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How Northern Liberties’ Nerd Street Gamers helped cement Philly’s status as a hub for esports

From Technical.ly Philly’s Paige Gross. See original article here.

 

In the last few years, the Philly-born startup launched a deal with Five Below, opened Localhost locations in cities across the country and helped cement Philadelphia as a hub for esports. Fazio grew up an athlete, playing semi-pro soccer around the world during school, thanks to his parents (and a healthy dose of privilege, he said).  He learned to code early, and along with Chris Alfano in 2006, created a business plan for a digital arena to bring their hobby, gaming, to a place where gamers could compete, watch and cheer. “We failed to raise capital there, but it catalyzed me to start Jarvus,” the founder said.

Fazio and Alfano bootstrapped the Northern Liberties-based dev shop Jarvus Innovations, on North 3rd street in Northern Liberties, part of the affectionately called “N3rd Street” — a community and collection of Philly’s tech scene stretching from NoLibs to Old City.  In the early 2010s, Fazio and Alfano started inviting friends and members of the local tech scene to the Jarvus HQ for gaming parties.“We just drank and hung out and played video games,” Fazio said.  “Basically we were doing a version of what I pitched in 2006.”

After seeing the scene play out in real life, the founder decided to incubate the idea at Jarvus, stepping up the gaming parties and ensuring that the model and economics for the startup made sense, Fazio said.  The location became a Localhost arena, a space for gaming competitions to thrive and a scalable model for locations around the country.  In 2017, SeventySix Capital invested in the startup, making those scaling plans possible.  They wanted a leader, Fazio said, so he decided to step in as the company’s CEO.“It was a tough transition to go from software, where you’re working with a million different businesses, to becoming CEO of a video game company,” he said.  “But it became obvious that it could be much bigger than just video gaming. We could become a platform for modernized retail.”  Shortly after, investments from Comcast Spectator and Five Below followed.

Nerd Street Gamers expanded its presence with Localhost, its brand of facilities in Philadelphia, Denver and Huntington Beach, California, for competitions, gaming boot camps and streaming events.  The company recently added facilities in the Wells Fargo Center.  Then came a deal to add Localhost facilities, and the state-of-the-art gaming equipment that most can’t afford to install at home, into select Five Below stores.In the last two years, Fazio said, the company added about 30 full-time employees. In just the last few months, it added about 20 more, bringing the headcount to about 50 full-time and about 100 contracted employees.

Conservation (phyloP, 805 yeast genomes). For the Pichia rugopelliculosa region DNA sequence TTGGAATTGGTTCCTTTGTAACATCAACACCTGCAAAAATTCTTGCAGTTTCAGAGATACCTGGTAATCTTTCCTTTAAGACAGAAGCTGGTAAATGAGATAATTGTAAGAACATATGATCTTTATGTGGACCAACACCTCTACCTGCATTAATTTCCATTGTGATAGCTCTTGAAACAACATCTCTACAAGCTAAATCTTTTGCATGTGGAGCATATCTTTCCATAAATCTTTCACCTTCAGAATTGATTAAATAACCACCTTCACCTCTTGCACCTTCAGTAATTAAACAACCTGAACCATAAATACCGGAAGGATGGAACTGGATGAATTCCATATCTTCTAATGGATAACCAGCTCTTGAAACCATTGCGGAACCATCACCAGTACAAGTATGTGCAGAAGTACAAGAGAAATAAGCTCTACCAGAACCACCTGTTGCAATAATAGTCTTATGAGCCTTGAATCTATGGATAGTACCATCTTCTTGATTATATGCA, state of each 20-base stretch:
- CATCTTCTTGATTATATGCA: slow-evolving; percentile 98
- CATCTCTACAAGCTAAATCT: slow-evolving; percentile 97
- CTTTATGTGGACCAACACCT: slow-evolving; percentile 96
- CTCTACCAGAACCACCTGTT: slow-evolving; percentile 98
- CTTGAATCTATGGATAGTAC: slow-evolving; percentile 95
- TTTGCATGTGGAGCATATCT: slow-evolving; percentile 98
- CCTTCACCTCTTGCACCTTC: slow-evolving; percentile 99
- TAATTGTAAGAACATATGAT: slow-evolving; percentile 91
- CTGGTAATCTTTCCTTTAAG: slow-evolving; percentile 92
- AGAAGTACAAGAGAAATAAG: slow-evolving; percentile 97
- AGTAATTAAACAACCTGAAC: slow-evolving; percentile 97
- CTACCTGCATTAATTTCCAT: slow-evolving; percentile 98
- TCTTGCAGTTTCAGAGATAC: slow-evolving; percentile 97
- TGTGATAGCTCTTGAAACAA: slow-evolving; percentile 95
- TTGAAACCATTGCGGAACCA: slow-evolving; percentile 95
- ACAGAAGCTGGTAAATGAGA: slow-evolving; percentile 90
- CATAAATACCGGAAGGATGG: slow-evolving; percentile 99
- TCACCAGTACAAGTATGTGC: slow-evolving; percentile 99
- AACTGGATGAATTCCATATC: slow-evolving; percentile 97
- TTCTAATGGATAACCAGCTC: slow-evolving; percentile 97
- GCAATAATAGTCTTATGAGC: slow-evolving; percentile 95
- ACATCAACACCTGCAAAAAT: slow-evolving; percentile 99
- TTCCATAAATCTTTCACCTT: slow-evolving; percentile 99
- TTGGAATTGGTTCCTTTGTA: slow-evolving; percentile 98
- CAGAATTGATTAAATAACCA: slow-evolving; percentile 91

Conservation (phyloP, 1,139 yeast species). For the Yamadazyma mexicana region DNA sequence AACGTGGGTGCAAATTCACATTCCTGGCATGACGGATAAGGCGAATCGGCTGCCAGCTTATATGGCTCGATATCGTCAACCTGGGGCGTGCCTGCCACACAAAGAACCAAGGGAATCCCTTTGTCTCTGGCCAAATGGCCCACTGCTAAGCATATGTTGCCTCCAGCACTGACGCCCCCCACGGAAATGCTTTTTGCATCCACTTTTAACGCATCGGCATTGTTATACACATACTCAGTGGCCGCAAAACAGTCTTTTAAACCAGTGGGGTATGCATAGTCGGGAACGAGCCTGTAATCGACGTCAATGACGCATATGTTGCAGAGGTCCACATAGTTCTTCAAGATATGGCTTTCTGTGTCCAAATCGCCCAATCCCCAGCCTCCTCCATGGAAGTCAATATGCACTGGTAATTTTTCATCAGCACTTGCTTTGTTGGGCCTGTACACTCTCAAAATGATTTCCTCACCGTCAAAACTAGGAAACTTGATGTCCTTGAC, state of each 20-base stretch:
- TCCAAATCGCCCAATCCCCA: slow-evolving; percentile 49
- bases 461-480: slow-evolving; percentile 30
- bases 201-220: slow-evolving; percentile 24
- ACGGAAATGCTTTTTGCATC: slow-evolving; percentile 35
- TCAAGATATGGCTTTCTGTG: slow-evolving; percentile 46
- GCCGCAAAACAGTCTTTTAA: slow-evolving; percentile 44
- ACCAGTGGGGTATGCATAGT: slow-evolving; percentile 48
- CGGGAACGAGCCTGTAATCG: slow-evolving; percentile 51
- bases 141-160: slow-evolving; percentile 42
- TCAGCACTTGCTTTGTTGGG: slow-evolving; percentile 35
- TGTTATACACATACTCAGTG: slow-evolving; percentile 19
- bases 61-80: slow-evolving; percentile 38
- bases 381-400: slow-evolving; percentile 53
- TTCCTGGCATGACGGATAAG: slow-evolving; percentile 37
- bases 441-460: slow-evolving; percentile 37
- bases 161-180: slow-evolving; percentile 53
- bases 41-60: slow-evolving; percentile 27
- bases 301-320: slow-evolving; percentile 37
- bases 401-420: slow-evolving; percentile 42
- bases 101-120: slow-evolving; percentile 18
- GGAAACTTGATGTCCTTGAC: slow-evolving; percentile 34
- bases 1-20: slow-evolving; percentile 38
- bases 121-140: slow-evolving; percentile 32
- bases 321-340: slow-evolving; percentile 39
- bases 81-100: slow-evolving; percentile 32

Eventually, Nerd Street Gamers went from taking up a portion of the Jarvus office to taking over the office, and some space at the adjacent WeWork Northern Liberties.  Pretty naturally, Alfano said, Jarvus moved to a remote workplace, which was in the DNA of the software company from the start.  Alfano said there’s been a handful of times over the years that he’s realized Nerd Street Gamers had legitimate clout. “For me personally, it’s really interesting, it’s exactly what my dream and obsession was in high school come to life,” Alfano said.

One of Nerd Street Gamers’ major hiring decisions came in Matthew Johnson, the company’s lead designer.  Johnson revamped some of the company’s look when he came on in January 2018, adjusting the brand’s signature green and giving the overall look a bit more professionalism.  At the time, he said, things were busy like any other startup.  “We couldn’t even imagine what could be bigger,” Johnson said.  “When I joined, we didn’t really have an office. People would show up in jeans or sweats.  But less than a year later we were wearing suits to go to meetings at Wells Fargo.”

As the company expands its Localhost locations, one of Johnson’s main tasks is making sure that each Localhost feels true to the brand.  And as the brand extends throughout the country, the company is also focusing on bringing in a wider range of gamers, he said.

This year will likely be another of growth, Fazio said, as influencers around the world and in Philadelphia continue to invest time and dollars into making gaming a legitimate industry.  “This is the tech giant I’ve always wanted to run,” Fazio said.  “The company that I believe could change the world.”